Cross-Country Charm

Out of the many Okies to tramp through Harvard’s halls, only one has ever come from Enid—Melissa L. Dell ’05.
By Steven A. Mcdonald

Out of the many Okies to tramp through Harvard’s halls, only one has ever come from Enid—Melissa L. Dell ’05. She remembers her hometown fondly as “the sort of place where getting on the Dean’s list in junior high is a big deal.”

As one might imagine, Enid, OK was even more shocked after news broke that Dell had won a Rhodes Scholarship. Although she feels honored, she recognizes that it tends to estrange her from others. “It’s sort of like getting into Harvard, except that the other people [the rejected] are classmates,” Dell says.

Dell did not become a Rhodes Scholar by chaining herself to her desk for four years, although she has always been academically intense. Lindsay E. Crouse ’06, a cross-country teammate and good friend, remembers a particularly telling moment. “We were just on a run during finals period during my freshman year,” she said. “I was complaining how I had two to go. She said, ‘I know. It’s really hard. I have four to go and I’ve already taken two.’”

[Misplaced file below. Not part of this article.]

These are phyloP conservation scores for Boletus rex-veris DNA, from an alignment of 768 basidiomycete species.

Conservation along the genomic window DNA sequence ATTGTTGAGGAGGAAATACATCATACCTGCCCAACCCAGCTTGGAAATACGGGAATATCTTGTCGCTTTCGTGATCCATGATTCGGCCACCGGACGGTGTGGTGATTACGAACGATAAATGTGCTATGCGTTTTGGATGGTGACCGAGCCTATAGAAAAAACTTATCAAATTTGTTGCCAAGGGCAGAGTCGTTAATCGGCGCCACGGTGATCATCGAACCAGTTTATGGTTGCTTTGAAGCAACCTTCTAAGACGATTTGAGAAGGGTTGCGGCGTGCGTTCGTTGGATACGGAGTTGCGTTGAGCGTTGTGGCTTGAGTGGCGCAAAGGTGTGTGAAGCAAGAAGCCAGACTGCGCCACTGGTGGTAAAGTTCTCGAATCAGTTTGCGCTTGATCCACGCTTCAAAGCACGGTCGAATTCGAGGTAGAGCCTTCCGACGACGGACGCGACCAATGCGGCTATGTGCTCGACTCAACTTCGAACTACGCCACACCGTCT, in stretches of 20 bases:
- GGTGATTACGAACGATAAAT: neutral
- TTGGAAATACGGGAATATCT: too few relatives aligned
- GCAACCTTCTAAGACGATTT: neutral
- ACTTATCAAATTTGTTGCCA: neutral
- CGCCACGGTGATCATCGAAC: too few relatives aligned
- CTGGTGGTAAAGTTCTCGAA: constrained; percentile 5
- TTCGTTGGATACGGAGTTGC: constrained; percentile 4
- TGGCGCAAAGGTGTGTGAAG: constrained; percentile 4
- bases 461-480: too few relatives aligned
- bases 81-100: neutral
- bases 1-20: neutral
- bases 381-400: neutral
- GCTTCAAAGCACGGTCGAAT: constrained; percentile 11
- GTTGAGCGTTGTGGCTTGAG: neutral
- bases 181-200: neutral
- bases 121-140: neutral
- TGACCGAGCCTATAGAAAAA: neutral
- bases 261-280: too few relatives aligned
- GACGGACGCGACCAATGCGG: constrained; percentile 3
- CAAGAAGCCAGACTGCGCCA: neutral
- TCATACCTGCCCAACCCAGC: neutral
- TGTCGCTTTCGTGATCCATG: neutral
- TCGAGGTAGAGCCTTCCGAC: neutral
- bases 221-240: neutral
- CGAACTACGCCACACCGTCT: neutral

And despite taking six classes some semesters and having a full workload, Dell manages to keep up the spirits of the women’s varsity cross-country team and give it her all. Teammate and close friend Erin K. Sprague ’05 says that Dell is “the one sending out the e-mails on the night before meets, getting everyone excited.”

Though the carrels of Widener and the trails by the Charles keep Dell busy, she hasn’t forgotten her roots. Dell recalls how other former Dean’s-listers didn’t realize that SAT IIs would be necessary for admission to many selective colleges. So, she established College Matters, an organization to help high school students learn exactly what they need to apply to college. Dell’s motive “goes back to [her] background from being from rural Oklahoma.”

Melissa Dell is the paradigm of the athlete-scholar, well-rounded and academically outstanding—basically, what all Harvard students strive to be. She’s even humble about it. In the end, Dell says, “it comes down to what you’re really passionate about and what you believe.” It’d be trite coming from anyone else, but Dell somehow makes it sincere.